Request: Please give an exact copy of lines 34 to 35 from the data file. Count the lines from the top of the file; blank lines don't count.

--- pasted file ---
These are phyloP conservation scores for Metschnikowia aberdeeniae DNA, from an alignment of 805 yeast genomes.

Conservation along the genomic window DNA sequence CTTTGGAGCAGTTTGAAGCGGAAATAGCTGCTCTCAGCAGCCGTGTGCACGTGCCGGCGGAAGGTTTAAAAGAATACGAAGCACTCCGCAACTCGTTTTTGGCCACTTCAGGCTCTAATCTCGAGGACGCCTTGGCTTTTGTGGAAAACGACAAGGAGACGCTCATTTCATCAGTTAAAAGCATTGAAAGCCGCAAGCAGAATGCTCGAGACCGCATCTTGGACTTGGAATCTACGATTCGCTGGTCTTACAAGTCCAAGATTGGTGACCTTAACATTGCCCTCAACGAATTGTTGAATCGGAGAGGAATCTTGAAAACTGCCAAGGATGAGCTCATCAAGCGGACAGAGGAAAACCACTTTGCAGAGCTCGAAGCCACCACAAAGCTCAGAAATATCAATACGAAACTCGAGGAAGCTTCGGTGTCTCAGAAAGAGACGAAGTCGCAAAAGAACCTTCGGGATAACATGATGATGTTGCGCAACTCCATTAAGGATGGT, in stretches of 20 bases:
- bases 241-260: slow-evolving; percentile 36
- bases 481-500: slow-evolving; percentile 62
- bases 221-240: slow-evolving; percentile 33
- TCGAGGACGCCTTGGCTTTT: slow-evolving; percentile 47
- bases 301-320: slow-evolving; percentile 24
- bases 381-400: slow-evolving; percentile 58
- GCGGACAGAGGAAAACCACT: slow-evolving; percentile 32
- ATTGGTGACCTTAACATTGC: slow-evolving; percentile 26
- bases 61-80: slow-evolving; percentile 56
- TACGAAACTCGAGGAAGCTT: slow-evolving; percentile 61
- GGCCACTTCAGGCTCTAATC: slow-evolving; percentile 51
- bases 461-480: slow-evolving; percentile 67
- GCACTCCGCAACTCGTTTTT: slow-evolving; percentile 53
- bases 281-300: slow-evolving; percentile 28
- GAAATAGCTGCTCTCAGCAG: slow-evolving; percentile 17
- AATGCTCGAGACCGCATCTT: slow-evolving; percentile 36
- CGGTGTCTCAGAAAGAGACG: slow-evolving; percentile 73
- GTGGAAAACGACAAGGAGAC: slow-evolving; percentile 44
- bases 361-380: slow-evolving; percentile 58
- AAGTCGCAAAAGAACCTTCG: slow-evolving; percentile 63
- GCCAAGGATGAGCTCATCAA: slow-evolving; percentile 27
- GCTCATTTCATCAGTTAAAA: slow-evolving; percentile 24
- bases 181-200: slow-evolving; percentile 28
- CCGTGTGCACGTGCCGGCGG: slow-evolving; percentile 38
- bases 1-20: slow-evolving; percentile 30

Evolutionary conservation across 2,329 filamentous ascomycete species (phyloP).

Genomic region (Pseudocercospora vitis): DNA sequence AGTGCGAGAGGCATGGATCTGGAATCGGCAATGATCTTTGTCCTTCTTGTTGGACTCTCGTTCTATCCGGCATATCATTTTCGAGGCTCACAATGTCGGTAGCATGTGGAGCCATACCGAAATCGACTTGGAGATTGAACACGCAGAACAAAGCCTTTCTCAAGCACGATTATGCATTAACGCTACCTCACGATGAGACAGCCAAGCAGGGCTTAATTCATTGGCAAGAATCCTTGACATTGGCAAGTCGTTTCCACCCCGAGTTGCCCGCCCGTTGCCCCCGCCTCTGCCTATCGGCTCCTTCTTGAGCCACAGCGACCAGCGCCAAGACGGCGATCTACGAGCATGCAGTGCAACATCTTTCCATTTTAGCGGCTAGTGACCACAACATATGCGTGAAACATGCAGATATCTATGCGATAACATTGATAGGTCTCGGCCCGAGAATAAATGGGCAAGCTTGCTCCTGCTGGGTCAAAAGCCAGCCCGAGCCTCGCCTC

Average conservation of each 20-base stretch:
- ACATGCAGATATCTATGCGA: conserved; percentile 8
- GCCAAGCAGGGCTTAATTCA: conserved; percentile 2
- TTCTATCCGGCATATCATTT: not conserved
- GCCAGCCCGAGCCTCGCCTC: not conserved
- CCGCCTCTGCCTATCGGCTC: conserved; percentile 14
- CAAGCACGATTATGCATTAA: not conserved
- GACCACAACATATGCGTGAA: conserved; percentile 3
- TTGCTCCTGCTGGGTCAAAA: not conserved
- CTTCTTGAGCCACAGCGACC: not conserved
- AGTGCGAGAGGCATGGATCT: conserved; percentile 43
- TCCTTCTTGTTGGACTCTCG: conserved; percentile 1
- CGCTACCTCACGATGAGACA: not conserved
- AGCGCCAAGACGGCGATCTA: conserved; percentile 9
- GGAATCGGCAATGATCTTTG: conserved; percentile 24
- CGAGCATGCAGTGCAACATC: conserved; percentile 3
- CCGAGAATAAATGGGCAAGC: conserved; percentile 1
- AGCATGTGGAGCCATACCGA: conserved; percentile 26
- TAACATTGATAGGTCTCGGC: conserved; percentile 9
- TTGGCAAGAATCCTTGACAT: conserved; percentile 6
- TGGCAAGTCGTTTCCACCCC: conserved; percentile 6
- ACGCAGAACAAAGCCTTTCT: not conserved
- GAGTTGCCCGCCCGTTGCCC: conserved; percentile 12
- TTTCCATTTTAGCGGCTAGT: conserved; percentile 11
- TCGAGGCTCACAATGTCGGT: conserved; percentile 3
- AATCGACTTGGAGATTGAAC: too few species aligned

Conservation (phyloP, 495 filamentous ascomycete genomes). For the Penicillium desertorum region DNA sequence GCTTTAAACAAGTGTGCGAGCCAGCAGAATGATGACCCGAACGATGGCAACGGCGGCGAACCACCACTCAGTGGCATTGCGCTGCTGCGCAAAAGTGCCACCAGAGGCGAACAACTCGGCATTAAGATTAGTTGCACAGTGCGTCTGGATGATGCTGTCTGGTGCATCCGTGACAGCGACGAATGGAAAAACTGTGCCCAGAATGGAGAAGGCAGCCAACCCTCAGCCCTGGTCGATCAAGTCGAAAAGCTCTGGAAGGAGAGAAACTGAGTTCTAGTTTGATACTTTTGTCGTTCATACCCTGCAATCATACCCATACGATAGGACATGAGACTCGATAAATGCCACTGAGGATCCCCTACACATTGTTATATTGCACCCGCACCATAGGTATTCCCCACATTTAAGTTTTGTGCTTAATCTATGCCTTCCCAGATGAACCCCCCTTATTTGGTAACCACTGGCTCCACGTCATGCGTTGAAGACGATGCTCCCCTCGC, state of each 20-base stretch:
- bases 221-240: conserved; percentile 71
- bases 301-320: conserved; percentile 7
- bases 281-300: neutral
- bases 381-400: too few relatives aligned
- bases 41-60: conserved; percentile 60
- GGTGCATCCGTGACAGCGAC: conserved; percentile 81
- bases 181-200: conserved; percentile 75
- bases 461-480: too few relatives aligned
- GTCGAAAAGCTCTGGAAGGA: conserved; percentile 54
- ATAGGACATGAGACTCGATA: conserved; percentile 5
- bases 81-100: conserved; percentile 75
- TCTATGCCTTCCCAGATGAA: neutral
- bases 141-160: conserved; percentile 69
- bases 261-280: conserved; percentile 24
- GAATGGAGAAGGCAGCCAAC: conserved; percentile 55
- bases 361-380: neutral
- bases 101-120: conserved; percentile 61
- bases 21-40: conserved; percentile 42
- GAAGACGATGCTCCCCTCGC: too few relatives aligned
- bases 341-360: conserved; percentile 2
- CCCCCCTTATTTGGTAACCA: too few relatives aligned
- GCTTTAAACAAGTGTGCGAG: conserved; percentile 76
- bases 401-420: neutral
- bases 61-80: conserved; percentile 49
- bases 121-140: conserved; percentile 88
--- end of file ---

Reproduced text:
- GCCAGCCCGAGCCTCGCCTC: not conserved
- CCGCCTCTGCCTATCGGCTC: conserved; percentile 14